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Wolfgang Amadeus Mozart
(Born 27 January 1756 - 250 Years in 2006)

the belair collection

The sublime and the beautiful. The concept of classical music conjures up images of symmetry, refinement and even delicacy but the music itself can in fact express much emotion, from the often violent expressiveness of Bach to the sublime melodies of Mozart. Dittersdorf, Mozart’s friend, once wrote: “He was so astonishingly rich in ideas I could only wish he had not been so extravagant with them. He gives the listener no time to draw breath; for when one wants to ponder one beautiful idea there is another even finer one to drive the first away, and so it goes on …”  Such creativity both astonished and baffled many of Mozart’s contemporaries.

So did the logic with which he developed his ideas. Each feeds on and emerges from its predecessor with such inevitability that the music reflects unity as a skilfully cut diamond reflects light; each facet has its own fascination but is part of the majesty of the whole. Mozart gives an important clue to his intentions in a letter to his father when he says of some of his piano concertos that they are a “happy medium between what is too easy and too difficult; they are brilliant, pleasing to the ear, and natural without being too vapid. There are passages here and there from which connoisseurs can derive satisfaction; but these passages are written in such a way that the less learned cannot fail to be pleased, though without knowing why.”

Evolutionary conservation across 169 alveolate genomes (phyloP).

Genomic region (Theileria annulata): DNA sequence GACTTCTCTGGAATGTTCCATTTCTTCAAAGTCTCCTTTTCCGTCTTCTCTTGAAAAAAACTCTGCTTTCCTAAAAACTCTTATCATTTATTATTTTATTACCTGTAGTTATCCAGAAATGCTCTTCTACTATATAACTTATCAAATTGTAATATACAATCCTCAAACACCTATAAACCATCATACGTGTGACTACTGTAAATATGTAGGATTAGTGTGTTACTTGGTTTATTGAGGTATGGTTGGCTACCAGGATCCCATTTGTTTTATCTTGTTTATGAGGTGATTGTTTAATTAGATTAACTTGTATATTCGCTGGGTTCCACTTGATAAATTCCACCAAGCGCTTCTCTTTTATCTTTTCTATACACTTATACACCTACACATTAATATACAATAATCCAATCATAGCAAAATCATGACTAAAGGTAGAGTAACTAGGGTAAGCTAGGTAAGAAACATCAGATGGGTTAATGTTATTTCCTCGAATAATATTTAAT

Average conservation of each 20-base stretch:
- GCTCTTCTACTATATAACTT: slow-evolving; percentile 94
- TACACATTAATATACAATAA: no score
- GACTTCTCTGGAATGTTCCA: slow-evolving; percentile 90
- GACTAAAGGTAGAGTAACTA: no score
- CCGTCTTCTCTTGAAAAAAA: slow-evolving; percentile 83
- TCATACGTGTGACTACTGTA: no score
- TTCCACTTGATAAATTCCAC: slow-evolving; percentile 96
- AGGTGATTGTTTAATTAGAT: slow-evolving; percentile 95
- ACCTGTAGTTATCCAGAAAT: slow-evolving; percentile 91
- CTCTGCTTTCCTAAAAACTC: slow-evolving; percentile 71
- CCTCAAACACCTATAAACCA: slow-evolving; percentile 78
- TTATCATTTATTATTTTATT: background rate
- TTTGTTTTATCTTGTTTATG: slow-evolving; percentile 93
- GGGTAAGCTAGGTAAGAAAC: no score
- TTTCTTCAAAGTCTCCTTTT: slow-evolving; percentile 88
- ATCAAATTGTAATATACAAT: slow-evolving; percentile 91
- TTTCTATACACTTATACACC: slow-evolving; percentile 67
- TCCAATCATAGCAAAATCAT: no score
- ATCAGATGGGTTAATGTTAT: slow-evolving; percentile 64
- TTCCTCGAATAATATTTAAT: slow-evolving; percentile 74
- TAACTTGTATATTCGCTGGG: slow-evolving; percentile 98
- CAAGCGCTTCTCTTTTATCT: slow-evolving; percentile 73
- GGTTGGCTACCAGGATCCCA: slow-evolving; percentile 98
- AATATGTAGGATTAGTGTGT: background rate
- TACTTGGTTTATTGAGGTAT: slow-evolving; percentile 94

Piano Concerto No. 7 for two or three pianos, "Lodron" in F major K.242. Mozart originally wrote it in February 1776 for three pianos.  However, when Mozart himself eventually played this concerto in 1780, in one of his last public performances in Salzburg, he rearranged it for two pianos, a version that makes greater demands on the soloists. In his classic biography of the composer - about Mozart's keyboard concertos - Alfred Einstein writes "…we shall not concern ourselves further with the purely galant Concerto for Three Pianos…” Mozart wrote it for his noble patrons, Countess Maria Antonia Lodron, and her two daughters and cast his patroness and her daughters in the most flattering light in the concerto. But, of course, Mozart could never be expected to conform to the demands of genteel society, and the concerto ends with a little joke - a trick coda, followed by the real thing.

Piano Concerto No. 23 in A major K.488.  In 1784, Mozart began his Catalogue of all my Works. Between January 1784 and December 1786 Mozart composed 12 piano concerti, all of them masterpieces. Among them, Piano Concerto No. 23 was composed for subscription concerts, or academies, that Mozart held during the winter months to earn a living. Mozart’s musical mind, as we know it, is abundantly evident in the first movement of Piano Concerto No. 23 and proceeds in an elegant and stately fashion to the second movement with its beautiful, gentle and lyrical melody in an atmosphere of peacefulness and tranquillity. The third movement carries over the melody and brings us back to the majesty of the first movement and on to a joyous finale.


Wolfgang Amadeus Mozart (1756-1791)



Piano Concerto No. 7 for 2 Pianos in F Major K.242 
Rondo tempo di minuetti

Piano Concerto No.23 in A Major K.488

Allegro assai



Total playing time 53:16

download digital quality MPEG3 sound sample
      Free MP3 sample from Piano Concerto No. 23, track no. 4

Piano Concerto No.7: Mira Yevtich & Ksenia Bashmet, Piano Duo
Piano Concerto No.23: Mira Yevtich, Piano Forte
   Russian Philharmonic Orchestra
   Dmitry Yablonsky, Conductor

DDD Digital Recording. Moscow Radio Studio Five,  5/2005
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